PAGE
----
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  • Writer's pictureAustin & Carnley Solicitors

Protests and Criminal Damage

The Court of Appeals new stance on Protestors who Damage or Destroy Property.

 

Protests have been at the forefront of media attention over recent years particularly due to the criminal damage which has resulted from them. A recent decision by the Court of Appeal could have drastic consequences for those who commit an offence of criminal damage during a protest.

 


Criminal Damage


A person is guilty of criminal damage when they destroy or damage property belonging to another without a lawful excuse, and where they intended to destroy or damage the property or were reckless as to whether the property was destroyed or damaged.

 

A lawful excuse can include:

·        Where a person believes that the person entitled to consent would have consented to the destruction or damage, or they would have consented had they known the circumstances; or

·        The person caused the damage or destruction in self-defence using reasonable force; or

·        If the damage was caused whilst that person was protecting the property and the steps taken by them were reasonable.  

 

This defence has been used successfully by protesters in recent years particularly for climate protest groups.

 

The Case


The case which brought this point of law before the Court of Appeal involved a political group who carried out protests regarding climate change. These protests resulted in damage to multiple buildings including the throwing of paint and smashing of windows.

 

The defendants raised defences including that they had a lawful excuse to damage the property, namely the belief in consent of the owners of the property if they knew the circumstances.

 

Court of Appeal Judgment 18th March 2024


The Court of Appeal was asked to look at the following point of law in the case of Attorney General’s Reference on a Point of Law No.1 of 2023 [2024]:

 

What matters are capable of being circumstances for destruction or damage under the Criminal Damage Act 1971?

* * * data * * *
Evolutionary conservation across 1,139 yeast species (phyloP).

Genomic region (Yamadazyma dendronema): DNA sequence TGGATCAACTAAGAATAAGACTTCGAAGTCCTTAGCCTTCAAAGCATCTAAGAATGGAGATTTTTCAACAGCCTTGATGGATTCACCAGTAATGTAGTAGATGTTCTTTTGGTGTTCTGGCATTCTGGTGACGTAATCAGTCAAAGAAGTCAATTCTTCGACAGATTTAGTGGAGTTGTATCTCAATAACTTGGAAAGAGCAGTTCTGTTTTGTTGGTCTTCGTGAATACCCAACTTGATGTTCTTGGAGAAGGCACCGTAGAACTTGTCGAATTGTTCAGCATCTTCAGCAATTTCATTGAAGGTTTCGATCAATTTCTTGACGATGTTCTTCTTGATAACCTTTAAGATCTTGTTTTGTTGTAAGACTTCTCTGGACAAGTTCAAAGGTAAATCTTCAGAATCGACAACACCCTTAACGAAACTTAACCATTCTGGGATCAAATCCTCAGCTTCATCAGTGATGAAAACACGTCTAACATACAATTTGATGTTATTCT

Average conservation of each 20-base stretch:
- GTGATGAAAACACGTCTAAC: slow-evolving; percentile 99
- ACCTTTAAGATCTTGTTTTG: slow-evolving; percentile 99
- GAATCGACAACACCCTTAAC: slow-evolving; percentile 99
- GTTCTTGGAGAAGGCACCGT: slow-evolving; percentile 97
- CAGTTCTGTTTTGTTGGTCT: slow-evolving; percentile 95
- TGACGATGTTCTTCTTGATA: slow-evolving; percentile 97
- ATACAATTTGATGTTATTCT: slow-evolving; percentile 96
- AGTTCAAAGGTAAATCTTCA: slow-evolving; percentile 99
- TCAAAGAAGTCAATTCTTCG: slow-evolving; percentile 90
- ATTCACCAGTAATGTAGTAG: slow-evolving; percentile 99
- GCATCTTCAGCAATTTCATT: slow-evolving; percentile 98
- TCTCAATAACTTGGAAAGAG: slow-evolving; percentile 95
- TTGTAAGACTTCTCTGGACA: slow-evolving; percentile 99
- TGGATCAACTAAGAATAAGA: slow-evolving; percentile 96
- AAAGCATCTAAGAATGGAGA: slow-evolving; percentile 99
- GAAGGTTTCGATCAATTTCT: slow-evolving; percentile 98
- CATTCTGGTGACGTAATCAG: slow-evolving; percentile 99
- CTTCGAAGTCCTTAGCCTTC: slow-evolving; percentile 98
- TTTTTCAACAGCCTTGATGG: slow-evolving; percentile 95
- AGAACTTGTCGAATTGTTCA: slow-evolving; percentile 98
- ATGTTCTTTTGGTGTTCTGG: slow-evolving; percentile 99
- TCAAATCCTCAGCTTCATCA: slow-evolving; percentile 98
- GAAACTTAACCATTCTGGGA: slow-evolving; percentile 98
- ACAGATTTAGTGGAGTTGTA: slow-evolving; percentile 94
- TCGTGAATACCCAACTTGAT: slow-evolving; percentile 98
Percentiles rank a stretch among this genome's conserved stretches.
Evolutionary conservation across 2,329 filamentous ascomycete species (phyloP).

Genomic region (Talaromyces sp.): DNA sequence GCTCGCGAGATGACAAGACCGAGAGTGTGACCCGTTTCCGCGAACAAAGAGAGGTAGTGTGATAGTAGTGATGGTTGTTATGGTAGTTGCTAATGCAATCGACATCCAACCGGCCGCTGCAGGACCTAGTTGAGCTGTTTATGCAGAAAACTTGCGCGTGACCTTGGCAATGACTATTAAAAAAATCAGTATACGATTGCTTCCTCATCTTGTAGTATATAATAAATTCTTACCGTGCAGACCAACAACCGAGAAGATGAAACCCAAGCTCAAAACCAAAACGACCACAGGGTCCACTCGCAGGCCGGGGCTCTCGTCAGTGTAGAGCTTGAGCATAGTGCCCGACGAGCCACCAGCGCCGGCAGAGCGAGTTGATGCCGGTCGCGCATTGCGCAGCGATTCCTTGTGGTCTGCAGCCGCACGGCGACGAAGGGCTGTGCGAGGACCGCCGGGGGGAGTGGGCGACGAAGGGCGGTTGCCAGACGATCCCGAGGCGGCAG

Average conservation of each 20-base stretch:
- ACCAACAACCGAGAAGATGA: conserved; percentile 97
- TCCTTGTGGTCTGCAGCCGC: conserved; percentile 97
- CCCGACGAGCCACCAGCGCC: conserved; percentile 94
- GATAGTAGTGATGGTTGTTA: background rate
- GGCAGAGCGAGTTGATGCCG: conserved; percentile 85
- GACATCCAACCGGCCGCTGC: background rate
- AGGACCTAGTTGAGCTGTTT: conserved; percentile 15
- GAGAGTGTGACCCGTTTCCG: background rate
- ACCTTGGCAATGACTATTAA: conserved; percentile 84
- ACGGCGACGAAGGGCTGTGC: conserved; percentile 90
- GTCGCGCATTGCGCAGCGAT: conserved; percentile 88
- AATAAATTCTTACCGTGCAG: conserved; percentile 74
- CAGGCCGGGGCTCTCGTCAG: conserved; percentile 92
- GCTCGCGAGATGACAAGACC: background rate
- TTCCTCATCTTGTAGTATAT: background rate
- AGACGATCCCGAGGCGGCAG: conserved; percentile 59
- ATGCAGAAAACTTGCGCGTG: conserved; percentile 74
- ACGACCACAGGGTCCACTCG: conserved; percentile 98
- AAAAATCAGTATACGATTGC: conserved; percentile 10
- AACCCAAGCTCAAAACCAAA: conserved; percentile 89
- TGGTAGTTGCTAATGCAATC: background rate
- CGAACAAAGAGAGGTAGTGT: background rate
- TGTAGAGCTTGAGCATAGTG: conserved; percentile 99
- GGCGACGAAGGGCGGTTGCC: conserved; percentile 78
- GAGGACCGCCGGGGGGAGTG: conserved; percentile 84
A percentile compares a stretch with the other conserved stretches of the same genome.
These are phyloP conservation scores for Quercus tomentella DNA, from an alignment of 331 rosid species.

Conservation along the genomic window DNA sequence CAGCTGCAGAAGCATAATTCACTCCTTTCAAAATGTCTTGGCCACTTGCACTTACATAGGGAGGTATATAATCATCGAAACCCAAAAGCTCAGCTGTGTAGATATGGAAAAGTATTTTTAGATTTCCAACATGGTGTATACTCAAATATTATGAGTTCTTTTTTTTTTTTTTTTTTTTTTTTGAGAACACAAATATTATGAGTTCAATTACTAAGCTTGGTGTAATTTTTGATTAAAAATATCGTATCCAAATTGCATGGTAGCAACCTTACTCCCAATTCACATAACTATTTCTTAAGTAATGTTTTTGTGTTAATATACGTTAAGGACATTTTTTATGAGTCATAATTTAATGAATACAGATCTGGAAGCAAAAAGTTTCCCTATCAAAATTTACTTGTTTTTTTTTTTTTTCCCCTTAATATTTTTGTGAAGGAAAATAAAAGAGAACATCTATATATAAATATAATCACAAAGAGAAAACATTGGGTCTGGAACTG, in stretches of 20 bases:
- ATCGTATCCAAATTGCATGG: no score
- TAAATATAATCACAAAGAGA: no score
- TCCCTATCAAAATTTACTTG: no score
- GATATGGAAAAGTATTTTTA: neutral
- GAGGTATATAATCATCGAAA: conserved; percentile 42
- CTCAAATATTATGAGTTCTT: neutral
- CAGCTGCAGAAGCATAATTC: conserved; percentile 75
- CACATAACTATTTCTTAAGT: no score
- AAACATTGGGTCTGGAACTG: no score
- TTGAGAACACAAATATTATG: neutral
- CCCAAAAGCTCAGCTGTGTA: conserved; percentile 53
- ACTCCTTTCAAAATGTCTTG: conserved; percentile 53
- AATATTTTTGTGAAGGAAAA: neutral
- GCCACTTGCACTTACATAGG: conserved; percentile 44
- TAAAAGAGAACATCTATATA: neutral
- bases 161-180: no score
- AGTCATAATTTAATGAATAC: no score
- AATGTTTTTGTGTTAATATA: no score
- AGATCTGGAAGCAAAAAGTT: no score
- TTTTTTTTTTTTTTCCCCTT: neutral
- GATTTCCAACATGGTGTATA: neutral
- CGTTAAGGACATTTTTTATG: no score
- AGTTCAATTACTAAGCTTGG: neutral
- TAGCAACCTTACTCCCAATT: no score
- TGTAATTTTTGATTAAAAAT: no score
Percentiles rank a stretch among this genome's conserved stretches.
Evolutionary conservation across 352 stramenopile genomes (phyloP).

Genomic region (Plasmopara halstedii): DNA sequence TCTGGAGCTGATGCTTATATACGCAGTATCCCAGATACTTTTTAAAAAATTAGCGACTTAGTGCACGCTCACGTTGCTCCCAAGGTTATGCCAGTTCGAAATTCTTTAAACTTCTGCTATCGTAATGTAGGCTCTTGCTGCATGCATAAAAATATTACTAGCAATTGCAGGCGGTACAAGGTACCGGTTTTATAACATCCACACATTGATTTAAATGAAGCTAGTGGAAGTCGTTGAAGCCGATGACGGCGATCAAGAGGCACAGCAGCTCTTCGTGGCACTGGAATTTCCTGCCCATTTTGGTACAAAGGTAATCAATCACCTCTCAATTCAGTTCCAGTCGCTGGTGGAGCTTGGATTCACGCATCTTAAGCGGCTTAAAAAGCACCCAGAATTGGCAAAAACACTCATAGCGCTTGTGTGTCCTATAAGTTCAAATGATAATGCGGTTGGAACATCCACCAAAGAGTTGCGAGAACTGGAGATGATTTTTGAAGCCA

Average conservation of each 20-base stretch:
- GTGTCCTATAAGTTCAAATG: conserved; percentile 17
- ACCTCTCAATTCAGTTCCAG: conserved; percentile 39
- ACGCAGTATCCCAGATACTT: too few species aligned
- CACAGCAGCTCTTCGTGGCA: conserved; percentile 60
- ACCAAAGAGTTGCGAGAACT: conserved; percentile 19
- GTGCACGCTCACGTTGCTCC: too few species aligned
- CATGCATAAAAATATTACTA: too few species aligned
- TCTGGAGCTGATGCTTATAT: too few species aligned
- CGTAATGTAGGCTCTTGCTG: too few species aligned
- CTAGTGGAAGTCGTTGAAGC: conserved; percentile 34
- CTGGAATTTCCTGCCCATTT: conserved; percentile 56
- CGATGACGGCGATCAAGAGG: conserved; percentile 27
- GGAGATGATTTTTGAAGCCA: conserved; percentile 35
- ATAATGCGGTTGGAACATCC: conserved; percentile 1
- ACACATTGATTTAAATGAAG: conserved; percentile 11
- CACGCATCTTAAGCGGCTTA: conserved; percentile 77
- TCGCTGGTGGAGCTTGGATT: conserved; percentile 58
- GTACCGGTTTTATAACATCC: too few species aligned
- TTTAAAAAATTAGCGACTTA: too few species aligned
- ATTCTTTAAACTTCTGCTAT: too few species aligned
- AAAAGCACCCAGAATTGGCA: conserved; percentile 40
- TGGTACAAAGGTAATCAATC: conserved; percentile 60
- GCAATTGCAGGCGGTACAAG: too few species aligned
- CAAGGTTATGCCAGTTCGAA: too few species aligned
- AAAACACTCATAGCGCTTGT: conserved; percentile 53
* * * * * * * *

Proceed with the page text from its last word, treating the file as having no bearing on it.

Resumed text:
The Court of Appeal stated that neither the merits, urgency or importance of the matter being protested nor the perceived need to draw attention to the cause or situation would be included as a circumstance for a lawful excuse.

 

There must also be a direct link between the destruction or damage caused by the individual and the circumstances which the defendant relies on for the owner’s hypothetical consent, in order for them to be successful in raising a lawful excuse for the damage or destruction.

 

The Impact


The stance of the Court of Appeal is highlighted by the following statement from their judgment “that it cannot have been Parliament’s intention that a desire to make a political point or attract publicity should result in a lawful excuse for the deliberate destruction of another person’s property”.

 

This means that a defendant’s views on certain topics such as climate change would not be included as evidence to show the circumstances for the destruction or damage, therefore their views cannot be used to support the defence of a lawful excuse to commit criminal damage.

 

It is only the circumstances of the damage which are relevant for the defence. The circumstances must relate to the damage or destruction of the property, and they must also be directly linked to the owner’s hypothetical consent. The beliefs of the person causing the damage are therefore inadmissible as they are too remote from the damage or destruction.

 

Conclusion

 

The impact of the Judgment is yet to be tested in court through a subsequent case. If you or someone you know requires advice on the potential impact of this change, our specialist criminal solicitors can give you the advice you require.

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